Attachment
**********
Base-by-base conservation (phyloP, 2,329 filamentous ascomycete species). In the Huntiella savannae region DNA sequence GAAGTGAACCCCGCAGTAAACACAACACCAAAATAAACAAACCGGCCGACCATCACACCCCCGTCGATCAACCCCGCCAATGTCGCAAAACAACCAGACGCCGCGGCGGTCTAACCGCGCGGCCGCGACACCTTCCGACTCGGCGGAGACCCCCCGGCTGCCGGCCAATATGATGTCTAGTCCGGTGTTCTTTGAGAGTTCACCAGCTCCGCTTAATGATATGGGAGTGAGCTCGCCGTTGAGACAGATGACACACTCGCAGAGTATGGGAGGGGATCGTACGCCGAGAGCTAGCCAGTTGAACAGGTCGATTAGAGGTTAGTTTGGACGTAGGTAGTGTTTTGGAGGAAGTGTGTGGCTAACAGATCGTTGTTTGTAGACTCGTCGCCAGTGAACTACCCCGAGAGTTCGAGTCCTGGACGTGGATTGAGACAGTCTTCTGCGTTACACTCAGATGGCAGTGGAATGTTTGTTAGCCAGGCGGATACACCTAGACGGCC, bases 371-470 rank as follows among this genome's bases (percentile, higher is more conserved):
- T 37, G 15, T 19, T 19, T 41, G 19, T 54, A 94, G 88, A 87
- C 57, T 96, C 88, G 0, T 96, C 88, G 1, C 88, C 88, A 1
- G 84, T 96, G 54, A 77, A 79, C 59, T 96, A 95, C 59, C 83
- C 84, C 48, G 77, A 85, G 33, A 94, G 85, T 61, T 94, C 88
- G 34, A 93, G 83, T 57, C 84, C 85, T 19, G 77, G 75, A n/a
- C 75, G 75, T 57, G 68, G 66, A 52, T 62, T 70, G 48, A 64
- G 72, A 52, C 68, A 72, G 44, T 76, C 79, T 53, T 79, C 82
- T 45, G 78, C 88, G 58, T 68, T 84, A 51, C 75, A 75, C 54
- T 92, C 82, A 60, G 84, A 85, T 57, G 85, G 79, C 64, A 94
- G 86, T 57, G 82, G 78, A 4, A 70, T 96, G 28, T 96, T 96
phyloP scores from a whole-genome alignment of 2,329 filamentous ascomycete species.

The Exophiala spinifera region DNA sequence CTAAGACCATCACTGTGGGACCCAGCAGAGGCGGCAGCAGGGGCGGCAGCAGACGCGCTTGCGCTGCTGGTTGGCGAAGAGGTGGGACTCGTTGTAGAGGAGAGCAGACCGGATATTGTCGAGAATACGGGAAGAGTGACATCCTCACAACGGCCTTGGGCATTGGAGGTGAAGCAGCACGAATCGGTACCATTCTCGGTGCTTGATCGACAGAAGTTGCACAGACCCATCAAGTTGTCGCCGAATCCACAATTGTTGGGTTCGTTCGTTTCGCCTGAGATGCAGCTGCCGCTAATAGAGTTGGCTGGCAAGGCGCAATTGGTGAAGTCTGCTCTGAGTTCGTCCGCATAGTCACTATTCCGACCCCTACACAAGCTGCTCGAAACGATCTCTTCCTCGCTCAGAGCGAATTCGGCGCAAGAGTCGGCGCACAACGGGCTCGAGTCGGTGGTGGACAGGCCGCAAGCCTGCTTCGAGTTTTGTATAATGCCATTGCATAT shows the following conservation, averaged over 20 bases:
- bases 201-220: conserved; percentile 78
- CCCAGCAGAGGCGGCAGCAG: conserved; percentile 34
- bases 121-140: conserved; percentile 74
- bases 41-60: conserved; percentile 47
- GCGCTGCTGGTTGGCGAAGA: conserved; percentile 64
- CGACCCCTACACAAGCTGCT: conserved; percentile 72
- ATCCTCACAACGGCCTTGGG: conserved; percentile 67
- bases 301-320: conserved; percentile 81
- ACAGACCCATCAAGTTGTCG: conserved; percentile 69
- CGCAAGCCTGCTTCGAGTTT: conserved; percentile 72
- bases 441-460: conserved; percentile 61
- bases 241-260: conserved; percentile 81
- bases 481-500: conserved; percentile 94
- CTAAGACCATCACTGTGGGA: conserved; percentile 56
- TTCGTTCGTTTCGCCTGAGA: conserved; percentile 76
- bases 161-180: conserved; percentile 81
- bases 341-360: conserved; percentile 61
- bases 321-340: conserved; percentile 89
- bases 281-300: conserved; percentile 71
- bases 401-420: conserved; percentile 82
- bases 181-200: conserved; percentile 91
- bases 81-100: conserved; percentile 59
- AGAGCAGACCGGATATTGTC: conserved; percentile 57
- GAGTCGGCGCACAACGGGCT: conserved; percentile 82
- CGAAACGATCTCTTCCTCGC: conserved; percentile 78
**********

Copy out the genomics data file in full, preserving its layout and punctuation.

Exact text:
Base-by-base conservation (phyloP, 2,329 filamentous ascomycete species). In the Huntiella savannae region DNA sequence GAAGTGAACCCCGCAGTAAACACAACACCAAAATAAACAAACCGGCCGACCATCACACCCCCGTCGATCAACCCCGCCAATGTCGCAAAACAACCAGACGCCGCGGCGGTCTAACCGCGCGGCCGCGACACCTTCCGACTCGGCGGAGACCCCCCGGCTGCCGGCCAATATGATGTCTAGTCCGGTGTTCTTTGAGAGTTCACCAGCTCCGCTTAATGATATGGGAGTGAGCTCGCCGTTGAGACAGATGACACACTCGCAGAGTATGGGAGGGGATCGTACGCCGAGAGCTAGCCAGTTGAACAGGTCGATTAGAGGTTAGTTTGGACGTAGGTAGTGTTTTGGAGGAAGTGTGTGGCTAACAGATCGTTGTTTGTAGACTCGTCGCCAGTGAACTACCCCGAGAGTTCGAGTCCTGGACGTGGATTGAGACAGTCTTCTGCGTTACACTCAGATGGCAGTGGAATGTTTGTTAGCCAGGCGGATACACCTAGACGGCC, bases 371-470 rank as follows among this genome's bases (percentile, higher is more conserved):
- T 37, G 15, T 19, T 19, T 41, G 19, T 54, A 94, G 88, A 87
- C 57, T 96, C 88, G 0, T 96, C 88, G 1, C 88, C 88, A 1
- G 84, T 96, G 54, A 77, A 79, C 59, T 96, A 95, C 59, C 83
- C 84, C 48, G 77, A 85, G 33, A 94, G 85, T 61, T 94, C 88
- G 34, A 93, G 83, T 57, C 84, C 85, T 19, G 77, G 75, A n/a
- C 75, G 75, T 57, G 68, G 66, A 52, T 62, T 70, G 48, A 64
- G 72, A 52, C 68, A 72, G 44, T 76, C 79, T 53, T 79, C 82
- T 45, G 78, C 88, G 58, T 68, T 84, A 51, C 75, A 75, C 54
- T 92, C 82, A 60, G 84, A 85, T 57, G 85, G 79, C 64, A 94
- G 86, T 57, G 82, G 78, A 4, A 70, T 96, G 28, T 96, T 96
phyloP scores from a whole-genome alignment of 2,329 filamentous ascomycete species.

The Exophiala spinifera region DNA sequence CTAAGACCATCACTGTGGGACCCAGCAGAGGCGGCAGCAGGGGCGGCAGCAGACGCGCTTGCGCTGCTGGTTGGCGAAGAGGTGGGACTCGTTGTAGAGGAGAGCAGACCGGATATTGTCGAGAATACGGGAAGAGTGACATCCTCACAACGGCCTTGGGCATTGGAGGTGAAGCAGCACGAATCGGTACCATTCTCGGTGCTTGATCGACAGAAGTTGCACAGACCCATCAAGTTGTCGCCGAATCCACAATTGTTGGGTTCGTTCGTTTCGCCTGAGATGCAGCTGCCGCTAATAGAGTTGGCTGGCAAGGCGCAATTGGTGAAGTCTGCTCTGAGTTCGTCCGCATAGTCACTATTCCGACCCCTACACAAGCTGCTCGAAACGATCTCTTCCTCGCTCAGAGCGAATTCGGCGCAAGAGTCGGCGCACAACGGGCTCGAGTCGGTGGTGGACAGGCCGCAAGCCTGCTTCGAGTTTTGTATAATGCCATTGCATAT shows the following conservation, averaged over 20 bases:
- bases 201-220: conserved; percentile 78
- CCCAGCAGAGGCGGCAGCAG: conserved; percentile 34
- bases 121-140: conserved; percentile 74
- bases 41-60: conserved; percentile 47
- GCGCTGCTGGTTGGCGAAGA: conserved; percentile 64
- CGACCCCTACACAAGCTGCT: conserved; percentile 72
- ATCCTCACAACGGCCTTGGG: conserved; percentile 67
- bases 301-320: conserved; percentile 81
- ACAGACCCATCAAGTTGTCG: conserved; percentile 69
- CGCAAGCCTGCTTCGAGTTT: conserved; percentile 72
- bases 441-460: conserved; percentile 61
- bases 241-260: conserved; percentile 81
- bases 481-500: conserved; percentile 94
- CTAAGACCATCACTGTGGGA: conserved; percentile 56
- TTCGTTCGTTTCGCCTGAGA: conserved; percentile 76
- bases 161-180: conserved; percentile 81
- bases 341-360: conserved; percentile 61
- bases 321-340: conserved; percentile 89
- bases 281-300: conserved; percentile 71
- bases 401-420: conserved; percentile 82
- bases 181-200: conserved; percentile 91
- bases 81-100: conserved; percentile 59
- AGAGCAGACCGGATATTGTC: conserved; percentile 57
- GAGTCGGCGCACAACGGGCT: conserved; percentile 82
- CGAAACGATCTCTTCCTCGC: conserved; percentile 78